E3 2015: Bethesda Kicks It Off with Gameplay Galore, New Tricks for Old Franchises

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Everyone expected that with Bethesda throwing their own pre-E3 media briefing this year, the company would either show a lot of game play or they would have a large lineup to announce. When all was said and done those predictions weren’t too far off the mark with the company announcing a new digital platform, Bethesda.net; two Dishonored games, a sequel and a remaster; a new The Elder Scrolls and a new Fallout game for tablets; and the impending start of the world wide beta of Battlecry; book ending these announcements with substantial looks at the new Doom and Fallout 4.

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Id Software kicked it off with most people’s first look at the new Doom, simply titled Doom. Powered by the new Id Tech 6 Engine, the game looks predictably amazing with very realistic looking lighting showcased by the glowing molten metal that was often featured in the first of two single player levels demoed. Marty Stratton, Executive Producer at Id Software, intro-ed the gameplay showcase saying that the foundation of Doom is combat centered around badass demons, big effen guns, and moving really fast. Those pillars seem well adhered to in the new game, though, to be fair, the demons didn’t seem all that badass when they were being torn apart by the protagonist’s new brutal melee finishers. We’re talking some Mortal Kombat level stuff here, with demons getting swept to the floor with a well placed kick, folded in half and then clubbed to death with their own legs.

Doom looked very fast, but not to the point where it had the “floating camera with a gun attached to it” feel of the original. There’s a bit more weight and body presence here, but the speed at which the player was able to fire a shot into a demon, strafe to the side to avoid an attack, or quickly close the distance to deliver a finisher all really gave it that old Doom feel.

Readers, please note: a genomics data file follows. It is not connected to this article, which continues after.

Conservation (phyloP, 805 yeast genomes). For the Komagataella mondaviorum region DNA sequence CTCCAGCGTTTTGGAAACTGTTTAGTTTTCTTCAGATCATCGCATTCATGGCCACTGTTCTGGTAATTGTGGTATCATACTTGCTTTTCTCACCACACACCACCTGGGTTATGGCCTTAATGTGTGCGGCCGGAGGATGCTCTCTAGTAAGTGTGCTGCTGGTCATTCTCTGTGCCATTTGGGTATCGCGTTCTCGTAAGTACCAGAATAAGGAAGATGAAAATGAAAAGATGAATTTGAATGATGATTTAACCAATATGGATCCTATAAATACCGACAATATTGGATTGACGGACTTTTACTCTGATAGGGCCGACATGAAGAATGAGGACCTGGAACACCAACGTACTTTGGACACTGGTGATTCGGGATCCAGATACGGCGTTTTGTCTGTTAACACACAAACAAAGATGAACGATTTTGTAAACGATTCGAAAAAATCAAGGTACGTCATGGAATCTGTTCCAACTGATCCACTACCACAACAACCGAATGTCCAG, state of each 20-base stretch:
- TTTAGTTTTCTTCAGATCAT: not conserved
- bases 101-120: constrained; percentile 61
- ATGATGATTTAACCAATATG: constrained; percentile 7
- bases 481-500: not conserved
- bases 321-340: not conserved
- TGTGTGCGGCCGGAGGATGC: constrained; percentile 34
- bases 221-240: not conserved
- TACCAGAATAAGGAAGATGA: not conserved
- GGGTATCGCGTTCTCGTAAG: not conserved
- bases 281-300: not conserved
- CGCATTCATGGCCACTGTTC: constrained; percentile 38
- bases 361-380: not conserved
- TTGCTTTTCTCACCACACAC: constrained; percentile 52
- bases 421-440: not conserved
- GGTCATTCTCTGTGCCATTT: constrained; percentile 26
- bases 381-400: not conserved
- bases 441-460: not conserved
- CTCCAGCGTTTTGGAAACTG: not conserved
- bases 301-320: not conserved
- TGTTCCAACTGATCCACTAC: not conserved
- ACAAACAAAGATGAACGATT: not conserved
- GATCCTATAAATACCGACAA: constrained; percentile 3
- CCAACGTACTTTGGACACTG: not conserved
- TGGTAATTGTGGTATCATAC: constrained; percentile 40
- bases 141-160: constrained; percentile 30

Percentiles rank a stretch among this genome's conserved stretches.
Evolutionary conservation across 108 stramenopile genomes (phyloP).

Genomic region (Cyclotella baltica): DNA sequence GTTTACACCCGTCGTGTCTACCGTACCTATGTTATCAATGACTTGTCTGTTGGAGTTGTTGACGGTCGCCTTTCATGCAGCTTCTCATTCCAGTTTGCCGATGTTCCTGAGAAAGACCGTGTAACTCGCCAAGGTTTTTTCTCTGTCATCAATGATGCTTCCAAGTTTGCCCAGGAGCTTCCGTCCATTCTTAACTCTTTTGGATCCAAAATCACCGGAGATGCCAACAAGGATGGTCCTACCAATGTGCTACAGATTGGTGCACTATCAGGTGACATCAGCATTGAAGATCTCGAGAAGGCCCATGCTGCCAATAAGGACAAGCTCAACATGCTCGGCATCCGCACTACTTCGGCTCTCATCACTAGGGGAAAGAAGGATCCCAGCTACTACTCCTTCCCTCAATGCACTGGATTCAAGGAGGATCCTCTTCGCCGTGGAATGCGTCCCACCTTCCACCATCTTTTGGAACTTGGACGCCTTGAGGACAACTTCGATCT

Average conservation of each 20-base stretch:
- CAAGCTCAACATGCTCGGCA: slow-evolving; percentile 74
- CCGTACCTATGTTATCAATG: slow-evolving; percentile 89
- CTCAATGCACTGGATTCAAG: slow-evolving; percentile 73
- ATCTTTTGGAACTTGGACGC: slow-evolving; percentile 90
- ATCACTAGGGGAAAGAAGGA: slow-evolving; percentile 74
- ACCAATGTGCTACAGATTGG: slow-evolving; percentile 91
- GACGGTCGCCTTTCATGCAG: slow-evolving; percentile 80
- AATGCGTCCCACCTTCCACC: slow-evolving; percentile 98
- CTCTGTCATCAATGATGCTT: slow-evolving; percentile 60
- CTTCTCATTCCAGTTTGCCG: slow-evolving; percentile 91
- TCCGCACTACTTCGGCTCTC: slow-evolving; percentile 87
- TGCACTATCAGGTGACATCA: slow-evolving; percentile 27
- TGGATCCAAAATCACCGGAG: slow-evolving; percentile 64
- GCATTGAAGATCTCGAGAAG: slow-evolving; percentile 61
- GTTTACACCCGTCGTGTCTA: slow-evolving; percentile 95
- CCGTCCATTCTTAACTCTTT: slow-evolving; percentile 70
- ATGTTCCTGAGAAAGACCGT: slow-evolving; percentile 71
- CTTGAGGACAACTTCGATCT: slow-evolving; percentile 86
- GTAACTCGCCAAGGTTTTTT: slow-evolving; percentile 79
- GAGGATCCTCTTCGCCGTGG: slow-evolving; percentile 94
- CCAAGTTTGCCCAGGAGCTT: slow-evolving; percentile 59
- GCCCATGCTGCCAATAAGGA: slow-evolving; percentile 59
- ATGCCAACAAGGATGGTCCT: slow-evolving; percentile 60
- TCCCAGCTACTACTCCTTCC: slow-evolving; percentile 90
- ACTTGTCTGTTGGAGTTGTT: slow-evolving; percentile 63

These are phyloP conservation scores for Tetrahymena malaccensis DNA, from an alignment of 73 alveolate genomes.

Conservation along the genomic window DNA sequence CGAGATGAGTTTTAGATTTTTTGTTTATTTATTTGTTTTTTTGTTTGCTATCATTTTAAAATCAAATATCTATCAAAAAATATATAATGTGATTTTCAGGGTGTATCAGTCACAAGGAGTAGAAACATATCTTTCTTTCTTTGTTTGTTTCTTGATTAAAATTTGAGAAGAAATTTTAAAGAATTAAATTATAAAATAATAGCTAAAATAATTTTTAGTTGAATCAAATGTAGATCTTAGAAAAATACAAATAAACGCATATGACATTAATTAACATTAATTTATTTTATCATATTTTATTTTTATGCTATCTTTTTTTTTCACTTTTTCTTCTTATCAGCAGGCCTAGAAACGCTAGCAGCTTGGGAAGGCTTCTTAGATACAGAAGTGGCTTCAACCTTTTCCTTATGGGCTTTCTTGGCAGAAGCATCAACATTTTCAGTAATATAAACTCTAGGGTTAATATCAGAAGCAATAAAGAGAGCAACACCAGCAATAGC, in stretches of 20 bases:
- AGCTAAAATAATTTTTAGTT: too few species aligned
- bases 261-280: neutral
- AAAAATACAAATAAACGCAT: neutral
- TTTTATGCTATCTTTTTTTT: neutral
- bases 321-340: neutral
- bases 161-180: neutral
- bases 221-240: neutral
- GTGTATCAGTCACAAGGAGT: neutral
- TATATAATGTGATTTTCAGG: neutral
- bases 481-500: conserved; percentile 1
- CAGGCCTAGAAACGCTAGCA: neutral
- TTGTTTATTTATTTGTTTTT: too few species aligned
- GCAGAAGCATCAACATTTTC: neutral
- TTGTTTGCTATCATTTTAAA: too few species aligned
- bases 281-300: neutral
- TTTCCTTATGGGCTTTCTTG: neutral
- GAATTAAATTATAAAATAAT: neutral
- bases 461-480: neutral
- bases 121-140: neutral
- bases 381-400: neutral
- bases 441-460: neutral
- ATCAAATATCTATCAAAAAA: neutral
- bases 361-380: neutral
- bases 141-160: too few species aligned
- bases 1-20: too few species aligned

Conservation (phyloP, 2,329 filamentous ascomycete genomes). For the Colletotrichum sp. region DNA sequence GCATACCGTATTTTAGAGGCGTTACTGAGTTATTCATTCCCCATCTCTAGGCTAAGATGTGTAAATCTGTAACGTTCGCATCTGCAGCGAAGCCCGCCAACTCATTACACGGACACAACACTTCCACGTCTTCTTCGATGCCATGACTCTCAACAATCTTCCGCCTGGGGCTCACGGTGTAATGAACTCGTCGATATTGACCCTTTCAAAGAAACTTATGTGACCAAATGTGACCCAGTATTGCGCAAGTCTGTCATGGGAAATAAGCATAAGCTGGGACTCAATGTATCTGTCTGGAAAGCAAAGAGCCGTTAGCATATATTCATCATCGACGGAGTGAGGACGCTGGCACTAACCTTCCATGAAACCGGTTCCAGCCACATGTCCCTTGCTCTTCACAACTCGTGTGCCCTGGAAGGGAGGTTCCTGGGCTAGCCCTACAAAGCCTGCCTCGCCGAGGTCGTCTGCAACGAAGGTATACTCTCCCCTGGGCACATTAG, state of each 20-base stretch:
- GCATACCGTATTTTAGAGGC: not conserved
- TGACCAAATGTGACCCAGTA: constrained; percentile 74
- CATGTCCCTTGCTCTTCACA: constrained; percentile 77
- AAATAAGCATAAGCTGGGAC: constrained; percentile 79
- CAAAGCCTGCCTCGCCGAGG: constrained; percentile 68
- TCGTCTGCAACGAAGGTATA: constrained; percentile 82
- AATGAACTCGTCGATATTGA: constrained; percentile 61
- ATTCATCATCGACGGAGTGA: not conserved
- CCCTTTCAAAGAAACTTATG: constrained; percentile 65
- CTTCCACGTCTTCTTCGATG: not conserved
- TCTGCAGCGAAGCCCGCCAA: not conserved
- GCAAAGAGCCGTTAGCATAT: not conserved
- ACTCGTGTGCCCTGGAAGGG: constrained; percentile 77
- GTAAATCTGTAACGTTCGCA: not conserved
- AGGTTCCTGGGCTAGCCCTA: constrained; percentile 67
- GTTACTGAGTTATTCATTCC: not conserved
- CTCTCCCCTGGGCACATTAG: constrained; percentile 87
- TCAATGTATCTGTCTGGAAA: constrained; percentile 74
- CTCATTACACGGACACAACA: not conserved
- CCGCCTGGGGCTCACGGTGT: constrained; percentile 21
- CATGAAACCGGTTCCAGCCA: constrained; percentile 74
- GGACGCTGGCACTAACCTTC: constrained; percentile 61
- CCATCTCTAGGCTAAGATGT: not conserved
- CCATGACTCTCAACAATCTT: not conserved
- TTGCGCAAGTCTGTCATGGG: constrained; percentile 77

Remember the old mechanic of finding the key card to open the door in the original Doom? That’s back but with a few modern twists. In the demo, a door can only be opened via a biometric panel. One of the corpses that litter the area has access and to find the right hand the playeractivates a holographic reproduction of their last moments from a nearby terminal. We see a demon tear the crew apart and walk away with one of the bodies which allows the player to follow the trail downstairs. Upon finding the right guy’s arm the player tore it off and used it to get the door open. That kind of over the top gore that makes you kinda laugh harkens back to simpler times and somehow feels right for Doom.

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The guns were big, meticulously detailed, and powerful; running the gamut of old favorites: the super shotgun, plasma repeater, chain gun, chainsaw, rocket launcher, etc which were all accessible via a radial menu that when pulled up slowed the action down without pausing the game. There did seem to be some enhancements in the weapons themselves too with some sort of attachments for the weapons giving them different firing properties.

Of course, the newest game in the franchise that coined the term, “Deathmatch,” wouldn’t be complete without mulitplayer and Id did not disappoint with a brief trailer showing off the fast paced, arena style combat the series is known for plus some interesting power-ups, one which turned a player into one of the campaign’s jetpack donning demons.